The working-class lover of JM Synge, one of Ireland’s great playwrights, has been airbrushed out of history. Joseph O’Connor explains how their secret affair inspired his latest novelby Joseph O'Connor / May 25, 2010 / Leave a comment
Molly Allgood, JM Synge’s “shockingly unsuitable” lover, by John B Yeats (detail)
In October 2008, novelist Michael Chabon wrote an account of attending a Barack Obama rally for the New York Review of Books. He described the African student’s son who would be America’s next president as “dogged and perspicacious, considerate, principled but pragmatic, driven, and oddly blessed with a kind of universal point of human connection, of the understanding of loss, in the place where the memory of his father ought to be.”
At the time, I was writing a novel based on the secret love affair between the most influential Irish playwright of the 20th century, John Millington Synge, and a younger woman, an actress at Dublin’s Abbey Theatre. The Abbey, the world’s first national theatre, was founded by WB Yeats and Augusta Gregory in the 1900s.Synge (1871-1909) was its most enduring genius. In The Playboy of the Western World (1907), The Tinker’s Wedding (1909), and The Well of the Saints (1905) he wrote works that would be controversial for decades.
For me, Chabon’s mention of Obama’s absent father shone a light on Synge too, for the dramatist was raised without a father and came to adulthood aware that it was his inheritance to belong to several warring cultures simultaneously. It’s this reverberating conflict that supercharges his writing, giving it the power to trouble and enthrall. But there’s another ghost behind his fictions that has rarely been acknowledged: Molly Allgood, his lover.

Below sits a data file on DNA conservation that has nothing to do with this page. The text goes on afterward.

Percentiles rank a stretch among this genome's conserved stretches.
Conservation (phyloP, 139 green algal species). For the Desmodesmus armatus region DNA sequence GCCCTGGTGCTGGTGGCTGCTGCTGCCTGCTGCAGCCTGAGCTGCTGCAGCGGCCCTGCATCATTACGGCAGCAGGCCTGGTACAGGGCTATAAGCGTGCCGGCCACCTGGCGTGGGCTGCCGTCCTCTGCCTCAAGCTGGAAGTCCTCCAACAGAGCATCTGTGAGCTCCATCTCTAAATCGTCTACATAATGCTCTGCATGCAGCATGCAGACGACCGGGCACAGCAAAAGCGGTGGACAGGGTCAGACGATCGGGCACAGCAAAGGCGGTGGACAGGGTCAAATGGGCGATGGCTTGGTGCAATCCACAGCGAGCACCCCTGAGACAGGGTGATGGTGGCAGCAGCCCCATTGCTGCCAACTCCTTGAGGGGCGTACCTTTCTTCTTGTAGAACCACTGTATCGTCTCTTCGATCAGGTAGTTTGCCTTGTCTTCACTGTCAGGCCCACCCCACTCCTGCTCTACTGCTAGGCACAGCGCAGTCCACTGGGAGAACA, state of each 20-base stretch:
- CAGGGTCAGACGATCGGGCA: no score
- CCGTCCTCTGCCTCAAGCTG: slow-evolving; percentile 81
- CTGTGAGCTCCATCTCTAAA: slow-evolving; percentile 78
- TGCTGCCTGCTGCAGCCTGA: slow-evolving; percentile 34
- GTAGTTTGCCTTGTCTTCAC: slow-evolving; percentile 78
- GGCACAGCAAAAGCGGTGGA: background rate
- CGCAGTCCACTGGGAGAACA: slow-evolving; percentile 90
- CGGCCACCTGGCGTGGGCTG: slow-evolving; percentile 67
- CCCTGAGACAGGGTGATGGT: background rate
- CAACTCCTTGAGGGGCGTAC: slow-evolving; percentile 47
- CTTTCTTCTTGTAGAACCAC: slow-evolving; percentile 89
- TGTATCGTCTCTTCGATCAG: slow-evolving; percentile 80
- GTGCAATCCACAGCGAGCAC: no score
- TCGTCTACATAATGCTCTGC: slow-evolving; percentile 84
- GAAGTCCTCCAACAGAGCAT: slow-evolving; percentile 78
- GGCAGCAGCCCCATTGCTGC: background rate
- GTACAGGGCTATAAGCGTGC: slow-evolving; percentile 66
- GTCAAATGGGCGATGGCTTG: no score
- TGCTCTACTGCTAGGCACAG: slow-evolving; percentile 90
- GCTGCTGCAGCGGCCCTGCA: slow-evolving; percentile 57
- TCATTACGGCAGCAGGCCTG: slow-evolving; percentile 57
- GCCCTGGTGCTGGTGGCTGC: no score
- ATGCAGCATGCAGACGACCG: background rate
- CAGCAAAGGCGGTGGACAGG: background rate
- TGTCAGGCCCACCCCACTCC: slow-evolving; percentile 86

Throughout his short life, which was harrowed by illness, Synge was captivated by those who feel intensely competing allegiances. A melancholic and complicated man, the son of a hardline Protestant Dublin family, he was educated, widely travelled, and had a private income but was rarely at peace except while drifting the byways of rural Ireland, where he would converse with the hobos who obsessed him. They filled his explosive plays. He photographed them, noted their sayings. Samuel Beckett’s tramps are the descendants of Synge’s. Many of his almost daily love-letters to Allgood, for whom he wrote the central role in his most famous play, are signed with the telling valediction “Your Old Tramp.” He saw himself as a migrant among the natives, a blow-in to an Ireland of festering ambivalences. In whatever private drama he felt he was appearing, Allgood became the female lead.
His affair with her broke numerous taboos, of class, religion, and politics.…